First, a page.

|Print this story||Permalink|
The president of the New York Racing Association told a state Senate hearing on Long Island that the corporation would be forced to cancel the Belmont Stakes in June if it does not receive payments from the financially struggling New York City Off-Track Betting.
State Sen. Craig Johnson (D-Port Washington) wanted a yes or no answer as to whether the Belmont Stakes would run this year as NYRA officials detailed their finances to a joint Senate hearing last week in Elmont, L.I., but NYRA President Charles Hayward and Chairman Steve Duncker said the situation was not that simple.
Hayward said the Belmont Stakes could go on as scheduled, subject to receiving payments from city OTB.
“I’d love to give an unqualified, ‘yes,’” Duncker said, but he cautioned that running the Belmont Stakes — the third and final leg of the Triple Crown — is dependent on “things outside of our control.”
When asked if NYRA could get a short-term loan using future revenues from video lottery terminals to be installed at Aqueduct Race Track as collateral, Duncker said he did not think so.
Johnson then asked if NYRA had explored that option and Duncker said the corporation had not.
“It would seem to me that NYRA should try to do everything and anything ... to ensure the Belmont Stakes for 2010 happens,” Johnson said.
Ellen McClain, NYRA’s chief financial officer, said the corporation started 2010 with $16.4 million in funds and expects to generate $252 million in revenue and spend $266 million in operating expenses — a $14 million loss.
“It’s not pretty, but it’s a real number based on a rigorous budget process,” McClain said.
NYRA’s budget assumes that New York City OTB will make payments on time. Last year OTB stiffed NYRA to the tune of $7.2 million, Hayward said.
Hayward said NYRA gets $4 million a month from New York City OTB.
“There’s no question if OTB goes out of business in the near term, we would have a significant economic impact,” he told the Senate hearing, which was also attended by Sen. Joseph Addabbo (D-Howard Beach).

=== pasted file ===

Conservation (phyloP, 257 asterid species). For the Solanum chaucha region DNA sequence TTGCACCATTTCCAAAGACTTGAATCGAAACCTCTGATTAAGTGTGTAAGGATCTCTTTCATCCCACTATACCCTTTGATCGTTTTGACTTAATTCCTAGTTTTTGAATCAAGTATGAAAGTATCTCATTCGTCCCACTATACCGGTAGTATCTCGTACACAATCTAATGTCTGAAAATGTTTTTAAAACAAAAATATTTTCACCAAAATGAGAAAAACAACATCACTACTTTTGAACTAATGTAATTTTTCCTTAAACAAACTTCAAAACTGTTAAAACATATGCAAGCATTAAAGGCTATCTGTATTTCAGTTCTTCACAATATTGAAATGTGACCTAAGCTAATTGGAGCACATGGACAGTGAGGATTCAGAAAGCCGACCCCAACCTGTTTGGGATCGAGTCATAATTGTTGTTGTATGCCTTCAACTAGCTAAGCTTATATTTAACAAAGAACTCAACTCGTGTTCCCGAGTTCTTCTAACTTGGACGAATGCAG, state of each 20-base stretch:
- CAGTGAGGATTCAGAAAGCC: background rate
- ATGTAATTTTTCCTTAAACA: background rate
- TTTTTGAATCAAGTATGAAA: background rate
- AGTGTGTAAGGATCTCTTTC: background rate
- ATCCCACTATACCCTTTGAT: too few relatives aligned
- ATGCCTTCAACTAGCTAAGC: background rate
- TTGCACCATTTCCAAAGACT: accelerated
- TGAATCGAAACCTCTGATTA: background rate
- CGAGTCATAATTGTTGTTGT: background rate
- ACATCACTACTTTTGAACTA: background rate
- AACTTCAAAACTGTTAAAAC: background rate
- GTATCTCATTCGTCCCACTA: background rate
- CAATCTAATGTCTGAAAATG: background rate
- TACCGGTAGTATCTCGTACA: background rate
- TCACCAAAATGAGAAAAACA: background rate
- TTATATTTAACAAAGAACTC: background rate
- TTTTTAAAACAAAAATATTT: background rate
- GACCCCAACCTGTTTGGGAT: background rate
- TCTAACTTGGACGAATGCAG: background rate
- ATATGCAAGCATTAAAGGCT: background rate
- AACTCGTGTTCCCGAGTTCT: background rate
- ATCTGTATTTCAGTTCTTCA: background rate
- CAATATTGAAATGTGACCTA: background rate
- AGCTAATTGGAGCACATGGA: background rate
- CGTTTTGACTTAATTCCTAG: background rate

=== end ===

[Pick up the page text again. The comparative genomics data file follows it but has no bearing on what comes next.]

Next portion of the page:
NYRA is obligated to make a so-called franchise payment to the state every year as long as it is more than $2 million in the black. But NYRA has not given the state a franchise fee since it last turned a profit in 2003.
Sen. Eric Adams (D-Brooklyn), chairman of the Senate Committee on Racing, Gaming and Wagering, asked how NYRA can turn a profit.
“Under the system that’s in place ... this franchise will not make money,” Duncker said. “Jack Welch could come out of retirement and wouldn’t make money.”
Hayward said the horse-racing business “has gone to new technologies,” including phone and Internet wagering.
He said while NYRA accepts Internet wagers, no state law exists to allow NYRA races to be streamed live on the Internet, which he said would draw more customers.
Hayward said NYRA makes $10 on a pari-mutuel bet at the corporation’s three tracks but only receives $1.25 each time someone places a bet through OTB over the phone.
“I think racing in the state of New York can be profitable because of the quality of racing,” he said, but “not as currently structured.”
He said there are too many entities, including NYRA and OTB, that are competing for the same dollar.
Reach reporter Howard Koplowitz by e-mail at firstname.lastname@example.org or by phone at 718-260-4573.
©2010 Community Newspaper Group
|Print this story||Permalink|
By submitting this comment, you agree to the following terms:
You agree that you, and not TimesLedger.com or its affiliates, are fully responsible for the content that you post. You agree not to post any abusive, obscene, vulgar, slanderous, hateful, threatening or sexually-oriented material or any material that may violate applicable law; doing so may lead to the removal of your post and to your being permanently banned from posting to the site. You grant to TimesLedger.com the royalty-free, irrevocable, perpetual and fully sublicensable license to use, reproduce, modify, adapt, publish, translate, create derivative works from, distribute, perform and display such content in whole or in part world-wide and to incorporate it in other works in any form, media or technology now known or later developed.